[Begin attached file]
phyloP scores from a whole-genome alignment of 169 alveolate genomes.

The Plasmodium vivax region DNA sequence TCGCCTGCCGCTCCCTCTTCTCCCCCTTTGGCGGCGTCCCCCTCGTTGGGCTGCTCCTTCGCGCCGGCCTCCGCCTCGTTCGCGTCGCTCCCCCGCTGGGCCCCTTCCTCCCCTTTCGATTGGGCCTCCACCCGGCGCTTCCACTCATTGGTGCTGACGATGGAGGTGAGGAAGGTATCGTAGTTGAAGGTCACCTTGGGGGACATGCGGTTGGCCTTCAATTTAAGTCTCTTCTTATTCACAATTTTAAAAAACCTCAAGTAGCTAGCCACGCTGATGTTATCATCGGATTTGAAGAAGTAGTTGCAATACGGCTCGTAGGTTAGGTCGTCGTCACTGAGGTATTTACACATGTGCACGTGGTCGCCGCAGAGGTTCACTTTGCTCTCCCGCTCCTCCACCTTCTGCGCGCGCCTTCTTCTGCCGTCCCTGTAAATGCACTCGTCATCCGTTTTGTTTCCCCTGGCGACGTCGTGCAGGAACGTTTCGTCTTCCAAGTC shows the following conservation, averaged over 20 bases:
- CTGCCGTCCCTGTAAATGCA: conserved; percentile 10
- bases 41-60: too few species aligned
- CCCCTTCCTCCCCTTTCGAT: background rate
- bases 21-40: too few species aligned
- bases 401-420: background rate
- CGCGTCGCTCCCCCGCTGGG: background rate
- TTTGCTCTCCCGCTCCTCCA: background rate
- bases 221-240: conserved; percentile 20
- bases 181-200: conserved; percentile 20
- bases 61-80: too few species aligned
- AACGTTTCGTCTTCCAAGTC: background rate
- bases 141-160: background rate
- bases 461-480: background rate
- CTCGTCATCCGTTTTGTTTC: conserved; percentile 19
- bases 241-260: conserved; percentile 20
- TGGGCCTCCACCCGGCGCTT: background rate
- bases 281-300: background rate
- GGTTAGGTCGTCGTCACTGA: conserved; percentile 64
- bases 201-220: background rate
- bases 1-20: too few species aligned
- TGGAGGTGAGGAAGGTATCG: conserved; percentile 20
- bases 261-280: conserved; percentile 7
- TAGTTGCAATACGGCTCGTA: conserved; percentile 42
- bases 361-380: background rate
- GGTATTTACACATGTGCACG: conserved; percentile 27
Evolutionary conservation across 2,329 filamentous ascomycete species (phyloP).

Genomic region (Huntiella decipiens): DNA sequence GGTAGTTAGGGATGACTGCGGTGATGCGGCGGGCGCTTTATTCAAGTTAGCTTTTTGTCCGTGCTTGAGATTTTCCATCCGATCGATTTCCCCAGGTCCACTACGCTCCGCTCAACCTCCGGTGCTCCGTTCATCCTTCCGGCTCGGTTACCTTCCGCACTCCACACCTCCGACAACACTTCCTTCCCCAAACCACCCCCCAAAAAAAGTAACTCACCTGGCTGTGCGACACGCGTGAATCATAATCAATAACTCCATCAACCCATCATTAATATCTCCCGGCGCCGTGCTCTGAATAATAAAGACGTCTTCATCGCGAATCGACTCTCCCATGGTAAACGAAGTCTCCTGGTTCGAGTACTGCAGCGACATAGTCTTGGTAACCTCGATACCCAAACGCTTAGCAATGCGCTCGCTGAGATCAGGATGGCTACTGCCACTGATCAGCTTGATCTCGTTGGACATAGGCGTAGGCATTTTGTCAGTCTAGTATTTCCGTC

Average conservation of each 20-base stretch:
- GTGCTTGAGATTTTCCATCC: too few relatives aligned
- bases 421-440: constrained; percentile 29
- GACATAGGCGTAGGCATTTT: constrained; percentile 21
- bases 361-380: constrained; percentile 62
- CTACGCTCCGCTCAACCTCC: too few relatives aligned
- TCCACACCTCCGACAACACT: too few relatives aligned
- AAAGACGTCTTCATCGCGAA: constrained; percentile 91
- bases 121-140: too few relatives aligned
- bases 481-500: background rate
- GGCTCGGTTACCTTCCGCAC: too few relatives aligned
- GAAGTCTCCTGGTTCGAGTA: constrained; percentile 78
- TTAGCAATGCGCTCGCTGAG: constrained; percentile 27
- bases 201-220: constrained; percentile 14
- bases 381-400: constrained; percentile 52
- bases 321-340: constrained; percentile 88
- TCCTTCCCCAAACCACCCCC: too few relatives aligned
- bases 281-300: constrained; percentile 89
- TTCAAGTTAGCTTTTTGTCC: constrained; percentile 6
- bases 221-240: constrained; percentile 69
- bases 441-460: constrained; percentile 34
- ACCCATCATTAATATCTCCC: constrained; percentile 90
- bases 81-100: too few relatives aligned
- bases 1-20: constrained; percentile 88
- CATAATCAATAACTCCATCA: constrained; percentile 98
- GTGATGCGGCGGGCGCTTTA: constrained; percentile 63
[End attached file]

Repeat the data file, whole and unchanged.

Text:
phyloP scores from a whole-genome alignment of 169 alveolate genomes.

The Plasmodium vivax region DNA sequence TCGCCTGCCGCTCCCTCTTCTCCCCCTTTGGCGGCGTCCCCCTCGTTGGGCTGCTCCTTCGCGCCGGCCTCCGCCTCGTTCGCGTCGCTCCCCCGCTGGGCCCCTTCCTCCCCTTTCGATTGGGCCTCCACCCGGCGCTTCCACTCATTGGTGCTGACGATGGAGGTGAGGAAGGTATCGTAGTTGAAGGTCACCTTGGGGGACATGCGGTTGGCCTTCAATTTAAGTCTCTTCTTATTCACAATTTTAAAAAACCTCAAGTAGCTAGCCACGCTGATGTTATCATCGGATTTGAAGAAGTAGTTGCAATACGGCTCGTAGGTTAGGTCGTCGTCACTGAGGTATTTACACATGTGCACGTGGTCGCCGCAGAGGTTCACTTTGCTCTCCCGCTCCTCCACCTTCTGCGCGCGCCTTCTTCTGCCGTCCCTGTAAATGCACTCGTCATCCGTTTTGTTTCCCCTGGCGACGTCGTGCAGGAACGTTTCGTCTTCCAAGTC shows the following conservation, averaged over 20 bases:
- CTGCCGTCCCTGTAAATGCA: conserved; percentile 10
- bases 41-60: too few species aligned
- CCCCTTCCTCCCCTTTCGAT: background rate
- bases 21-40: too few species aligned
- bases 401-420: background rate
- CGCGTCGCTCCCCCGCTGGG: background rate
- TTTGCTCTCCCGCTCCTCCA: background rate
- bases 221-240: conserved; percentile 20
- bases 181-200: conserved; percentile 20
- bases 61-80: too few species aligned
- AACGTTTCGTCTTCCAAGTC: background rate
- bases 141-160: background rate
- bases 461-480: background rate
- CTCGTCATCCGTTTTGTTTC: conserved; percentile 19
- bases 241-260: conserved; percentile 20
- TGGGCCTCCACCCGGCGCTT: background rate
- bases 281-300: background rate
- GGTTAGGTCGTCGTCACTGA: conserved; percentile 64
- bases 201-220: background rate
- bases 1-20: too few species aligned
- TGGAGGTGAGGAAGGTATCG: conserved; percentile 20
- bases 261-280: conserved; percentile 7
- TAGTTGCAATACGGCTCGTA: conserved; percentile 42
- bases 361-380: background rate
- GGTATTTACACATGTGCACG: conserved; percentile 27
Evolutionary conservation across 2,329 filamentous ascomycete species (phyloP).

Genomic region (Huntiella decipiens): DNA sequence GGTAGTTAGGGATGACTGCGGTGATGCGGCGGGCGCTTTATTCAAGTTAGCTTTTTGTCCGTGCTTGAGATTTTCCATCCGATCGATTTCCCCAGGTCCACTACGCTCCGCTCAACCTCCGGTGCTCCGTTCATCCTTCCGGCTCGGTTACCTTCCGCACTCCACACCTCCGACAACACTTCCTTCCCCAAACCACCCCCCAAAAAAAGTAACTCACCTGGCTGTGCGACACGCGTGAATCATAATCAATAACTCCATCAACCCATCATTAATATCTCCCGGCGCCGTGCTCTGAATAATAAAGACGTCTTCATCGCGAATCGACTCTCCCATGGTAAACGAAGTCTCCTGGTTCGAGTACTGCAGCGACATAGTCTTGGTAACCTCGATACCCAAACGCTTAGCAATGCGCTCGCTGAGATCAGGATGGCTACTGCCACTGATCAGCTTGATCTCGTTGGACATAGGCGTAGGCATTTTGTCAGTCTAGTATTTCCGTC

Average conservation of each 20-base stretch:
- GTGCTTGAGATTTTCCATCC: too few relatives aligned
- bases 421-440: constrained; percentile 29
- GACATAGGCGTAGGCATTTT: constrained; percentile 21
- bases 361-380: constrained; percentile 62
- CTACGCTCCGCTCAACCTCC: too few relatives aligned
- TCCACACCTCCGACAACACT: too few relatives aligned
- AAAGACGTCTTCATCGCGAA: constrained; percentile 91
- bases 121-140: too few relatives aligned
- bases 481-500: background rate
- GGCTCGGTTACCTTCCGCAC: too few relatives aligned
- GAAGTCTCCTGGTTCGAGTA: constrained; percentile 78
- TTAGCAATGCGCTCGCTGAG: constrained; percentile 27
- bases 201-220: constrained; percentile 14
- bases 381-400: constrained; percentile 52
- bases 321-340: constrained; percentile 88
- TCCTTCCCCAAACCACCCCC: too few relatives aligned
- bases 281-300: constrained; percentile 89
- TTCAAGTTAGCTTTTTGTCC: constrained; percentile 6
- bases 221-240: constrained; percentile 69
- bases 441-460: constrained; percentile 34
- ACCCATCATTAATATCTCCC: constrained; percentile 90
- bases 81-100: too few relatives aligned
- bases 1-20: constrained; percentile 88
- CATAATCAATAACTCCATCA: constrained; percentile 98
- GTGATGCGGCGGGCGCTTTA: constrained; percentile 63